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ACA DG admits ACA impotence and failure in past Auditor-General Reports but how different will it be for the ACA with regard to the 2006 Auditor-General�s Report when ACA had more than two month�s headstart to complete investigations already?

Media Statement 
by Lim Kit Siang  

(Parliament, Saturday): I thank the Anti-Corruption Agency (ACA) Director-General Datuk Ahmad Said Hamdan for inadvertently confirming what I had said in Parliament during the 2008 Budget debate on Tuesday � that the 2006 Auditor-General�s Report had been completed on 28th June 2007 and would have been submitted to the government shortly after.

I posed these questions in Parliament: �Why are Cabinet Ministers only beginning to wake up now to the gross mismanagement, waste and abuse of public funds more than two months of the completion of the Auditor-General�s Report?

�Would the Ministers reacted to these gross mismanagement of public funds if no publicity had been given to the Auditor-General�s Report?

�Were all the Ministers aware of and had approved the explanations which the various government departments had given, some most ridiculous and most unacceptable, to the strictures of the Auditor-General�s Report and which had been tabled in the House?

�Is every Minister prepared to appear before the Public Accounts Committee to personally assume responsibility for the mismanagement of public funds highlighted in the Auditor-General�s Report?�

When the Auditor-General�s Report is dated June 28, 2007, it would mean that it had been submitted to the Yang di Pertuan Agong under Article 107 of the Constitution, with copies available to the Prime Minister, the Cabinet and relevant heads of Ministries and departments in a matter of days.

This had been confirmed by the ACA director-general in the New Straits Times report �ACA probe into audit cases 'started earlier'� where Ahmad Said admitted that the ACA had begun investigations into the Auditor-General�s 2006 Report �long before it was tabled in Parliament� on September 7.

He said the ACA had received copies of the report from the Auditor-General �sometime ago�.

He said: �We are investigating. You will have the result soon. Most of the things highlighted are already been investigated�.

The NST report continued:

Although Ahmad Said did not give any details of the investigation, it is widely believed the ACA is looking at several cases highlighted by the media.

Among the prominent ones are:

� How the Youth and Sports Ministry paid RM8.39 million more than the market price for 13 items for its youth institute�s programmes.

Among these were RM224 for a set of four screwdrivers costing RM32 in the market; RM5.72 million for two crane towers against the market price of RM2.98 million; technical books consisting of 10 titles priced at RM10,700; and a 3.1 megapixel digital camera that was bought for RM8,254;

� The way the Women, Family and Community Development Ministry has been dishing out funds to non-governmental organisations which do not qualify for them; and,

� How two Social Welfare Department district offices in Raub and Bentong under the Women, Family and Community Development Ministry were found to have distributed RM113,035 aid to 36 people who had died.

If the NST report is reliable, it would mean that there are financial improprieties raised in the 2006 Auditor-General�s Report which are out-of-bounds for the ACA, such as:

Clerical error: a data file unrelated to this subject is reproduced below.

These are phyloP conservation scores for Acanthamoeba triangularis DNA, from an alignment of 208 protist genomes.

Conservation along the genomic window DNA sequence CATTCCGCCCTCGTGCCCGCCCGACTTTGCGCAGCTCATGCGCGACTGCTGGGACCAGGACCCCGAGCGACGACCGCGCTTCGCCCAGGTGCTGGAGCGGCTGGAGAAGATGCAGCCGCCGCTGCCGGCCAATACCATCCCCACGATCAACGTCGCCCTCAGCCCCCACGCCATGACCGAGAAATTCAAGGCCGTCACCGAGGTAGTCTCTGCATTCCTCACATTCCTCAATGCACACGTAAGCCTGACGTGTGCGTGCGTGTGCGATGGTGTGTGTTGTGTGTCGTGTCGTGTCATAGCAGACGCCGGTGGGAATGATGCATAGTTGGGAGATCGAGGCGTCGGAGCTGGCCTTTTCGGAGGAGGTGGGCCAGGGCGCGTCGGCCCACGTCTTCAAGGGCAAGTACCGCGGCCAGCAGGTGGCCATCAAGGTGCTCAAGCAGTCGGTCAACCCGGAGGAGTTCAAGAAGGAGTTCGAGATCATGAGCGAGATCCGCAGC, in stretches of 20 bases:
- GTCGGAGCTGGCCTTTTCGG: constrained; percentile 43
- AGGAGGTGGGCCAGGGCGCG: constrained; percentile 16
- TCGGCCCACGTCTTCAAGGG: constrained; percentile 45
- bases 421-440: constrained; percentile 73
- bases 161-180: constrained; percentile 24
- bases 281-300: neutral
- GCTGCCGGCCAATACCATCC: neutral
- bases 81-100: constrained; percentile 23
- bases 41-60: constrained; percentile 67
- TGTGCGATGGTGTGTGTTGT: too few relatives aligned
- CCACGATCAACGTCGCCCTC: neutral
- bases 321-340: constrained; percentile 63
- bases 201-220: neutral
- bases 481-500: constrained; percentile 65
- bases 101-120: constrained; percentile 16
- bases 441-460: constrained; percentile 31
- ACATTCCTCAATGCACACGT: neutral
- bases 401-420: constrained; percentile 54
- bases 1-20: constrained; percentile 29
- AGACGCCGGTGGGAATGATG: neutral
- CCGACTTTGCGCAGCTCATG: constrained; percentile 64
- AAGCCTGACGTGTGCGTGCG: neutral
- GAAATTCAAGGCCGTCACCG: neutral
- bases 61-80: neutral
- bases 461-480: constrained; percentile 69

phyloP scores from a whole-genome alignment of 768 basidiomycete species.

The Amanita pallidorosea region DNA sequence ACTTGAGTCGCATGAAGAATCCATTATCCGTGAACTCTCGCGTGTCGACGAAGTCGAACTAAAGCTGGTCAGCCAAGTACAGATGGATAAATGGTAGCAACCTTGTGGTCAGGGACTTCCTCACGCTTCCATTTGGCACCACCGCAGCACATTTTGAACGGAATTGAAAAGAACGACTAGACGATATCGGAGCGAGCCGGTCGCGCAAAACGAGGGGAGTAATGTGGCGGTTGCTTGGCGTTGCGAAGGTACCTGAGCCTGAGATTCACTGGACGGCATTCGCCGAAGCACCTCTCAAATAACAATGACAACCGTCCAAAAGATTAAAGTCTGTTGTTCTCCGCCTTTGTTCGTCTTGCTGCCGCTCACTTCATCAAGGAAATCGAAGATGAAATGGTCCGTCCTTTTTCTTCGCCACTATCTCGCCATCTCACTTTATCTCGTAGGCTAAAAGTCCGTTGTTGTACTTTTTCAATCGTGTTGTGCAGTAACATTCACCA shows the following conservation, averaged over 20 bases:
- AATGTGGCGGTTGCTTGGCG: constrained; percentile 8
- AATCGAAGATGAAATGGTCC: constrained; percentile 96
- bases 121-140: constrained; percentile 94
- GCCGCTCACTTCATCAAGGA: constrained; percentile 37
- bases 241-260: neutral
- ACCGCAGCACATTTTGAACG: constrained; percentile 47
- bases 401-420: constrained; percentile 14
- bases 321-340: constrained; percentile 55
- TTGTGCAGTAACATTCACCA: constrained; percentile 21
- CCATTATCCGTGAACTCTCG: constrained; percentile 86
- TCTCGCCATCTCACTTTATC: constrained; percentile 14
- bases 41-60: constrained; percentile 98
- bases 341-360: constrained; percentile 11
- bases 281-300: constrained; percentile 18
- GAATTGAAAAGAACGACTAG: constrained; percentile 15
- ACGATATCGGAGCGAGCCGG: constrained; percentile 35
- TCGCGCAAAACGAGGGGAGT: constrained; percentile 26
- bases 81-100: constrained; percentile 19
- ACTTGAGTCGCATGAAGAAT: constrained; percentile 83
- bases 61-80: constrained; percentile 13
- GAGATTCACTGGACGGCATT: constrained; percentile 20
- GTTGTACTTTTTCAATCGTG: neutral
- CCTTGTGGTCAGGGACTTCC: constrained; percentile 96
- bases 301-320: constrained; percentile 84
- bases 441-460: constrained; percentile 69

� National Higher Education Fund Corporation (PTPTN) paying RM5.59 million in advance to 4,183 students who did not apply for a loan; and

� Escalation of costs because of mismanagement and delays in the construction of six high-tech offshore patrol vessels (OPVs) by a whopping RM1.4 billion.

Why is this so?

Two days ago, I had challenged the ACA to prove that it is not a �toothless tiger� and disclose how many persons had been arrested and prosecuted for corruption and criminal breach of trust from previous Auditor-Generals Reports.

The silence of the ACA Director-General to this challenge has come as no surprise, for the ACA has nothing to show whatsoever in follow-up actions on the past Auditor-General�s Reports whether for federal or state governments resulting in prosecution of public servants who had been corrupt or committed criminal of trust in mismanaging millions or tens of millions of ringgit of public funds.

Ambrin made a very revealing comment about ACA producing a blank report card during his Q & A in the New Sunday Times report �Constant monitoring will bring results� of September 2, 2007, viz:

Q: After the audit exercise for 2005, you said the Anti-Corruption Agency would be going after civil servants who swindled or mismanaged public funds. Are you satisfied with the action taken?

A: Our reports are available to the ACA, which is responsible for investigating wrongdoings. If there is such evidence, it is up to them to take action.

We just highlight the discrepancies, the rest is up to the relevant agencies and bodies to follow-up.

Ahmad Said�s cryptic remarks yesterday is tantamount to a public confession of ACA impotence and failure to act on past Auditor-General Reports. But how different will it be for the ACA this time with regard to the 2006 Auditor-General�s Report when ACA had adequate and ample time with at least two months� headstart to complete investigations already?

Or will the continued impotence of the ACA on the 2006 Auditor-General�s Reports be just further proof of the need for the ACA to be taken out of the Prime Minister�s Department to become completely independent body, answerable only to Parliament?


* Lim Kit Siang, Parliamentary Opposition Leader, MP for Ipoh Timur & DAP Central Policy and Strategic Planning Commission Chairman

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